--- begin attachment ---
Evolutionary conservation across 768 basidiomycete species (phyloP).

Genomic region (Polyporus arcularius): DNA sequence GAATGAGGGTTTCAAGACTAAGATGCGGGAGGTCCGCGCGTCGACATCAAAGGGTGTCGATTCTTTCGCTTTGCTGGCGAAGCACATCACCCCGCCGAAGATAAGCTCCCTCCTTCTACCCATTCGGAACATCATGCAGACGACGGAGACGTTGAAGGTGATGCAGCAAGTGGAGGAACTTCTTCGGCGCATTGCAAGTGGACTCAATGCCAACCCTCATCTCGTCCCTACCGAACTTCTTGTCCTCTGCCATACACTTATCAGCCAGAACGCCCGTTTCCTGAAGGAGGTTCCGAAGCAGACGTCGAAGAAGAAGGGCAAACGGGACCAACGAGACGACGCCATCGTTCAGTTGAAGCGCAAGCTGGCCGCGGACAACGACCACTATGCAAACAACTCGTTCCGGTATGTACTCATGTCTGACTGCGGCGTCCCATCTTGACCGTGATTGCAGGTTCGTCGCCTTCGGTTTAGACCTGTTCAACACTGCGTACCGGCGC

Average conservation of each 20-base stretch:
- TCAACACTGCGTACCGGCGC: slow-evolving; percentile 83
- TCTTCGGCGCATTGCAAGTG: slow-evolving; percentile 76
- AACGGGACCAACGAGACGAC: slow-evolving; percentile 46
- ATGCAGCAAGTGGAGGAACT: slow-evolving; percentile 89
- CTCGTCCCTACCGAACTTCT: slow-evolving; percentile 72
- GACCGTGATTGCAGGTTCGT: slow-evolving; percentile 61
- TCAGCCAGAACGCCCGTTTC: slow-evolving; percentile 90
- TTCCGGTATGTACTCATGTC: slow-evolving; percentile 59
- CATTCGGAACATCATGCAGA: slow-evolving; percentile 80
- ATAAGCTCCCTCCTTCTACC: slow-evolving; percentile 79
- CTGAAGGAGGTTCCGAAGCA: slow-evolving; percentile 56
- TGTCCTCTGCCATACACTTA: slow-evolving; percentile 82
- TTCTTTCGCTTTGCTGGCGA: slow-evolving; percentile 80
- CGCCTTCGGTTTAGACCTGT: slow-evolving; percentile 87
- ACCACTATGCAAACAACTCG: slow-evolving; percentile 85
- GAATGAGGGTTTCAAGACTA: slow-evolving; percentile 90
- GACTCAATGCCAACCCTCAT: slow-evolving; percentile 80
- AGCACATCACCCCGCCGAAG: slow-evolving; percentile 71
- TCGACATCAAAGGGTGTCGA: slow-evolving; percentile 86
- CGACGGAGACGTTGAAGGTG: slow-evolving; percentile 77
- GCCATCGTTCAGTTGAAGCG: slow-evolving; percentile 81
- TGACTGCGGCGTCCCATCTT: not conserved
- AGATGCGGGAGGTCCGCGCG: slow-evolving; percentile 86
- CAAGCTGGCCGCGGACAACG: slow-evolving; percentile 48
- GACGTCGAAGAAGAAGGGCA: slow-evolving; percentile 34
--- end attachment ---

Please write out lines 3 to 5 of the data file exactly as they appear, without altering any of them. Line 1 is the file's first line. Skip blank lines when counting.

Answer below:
Average conservation of each 20-base stretch:
- TCAACACTGCGTACCGGCGC: slow-evolving; percentile 83
- TCTTCGGCGCATTGCAAGTG: slow-evolving; percentile 76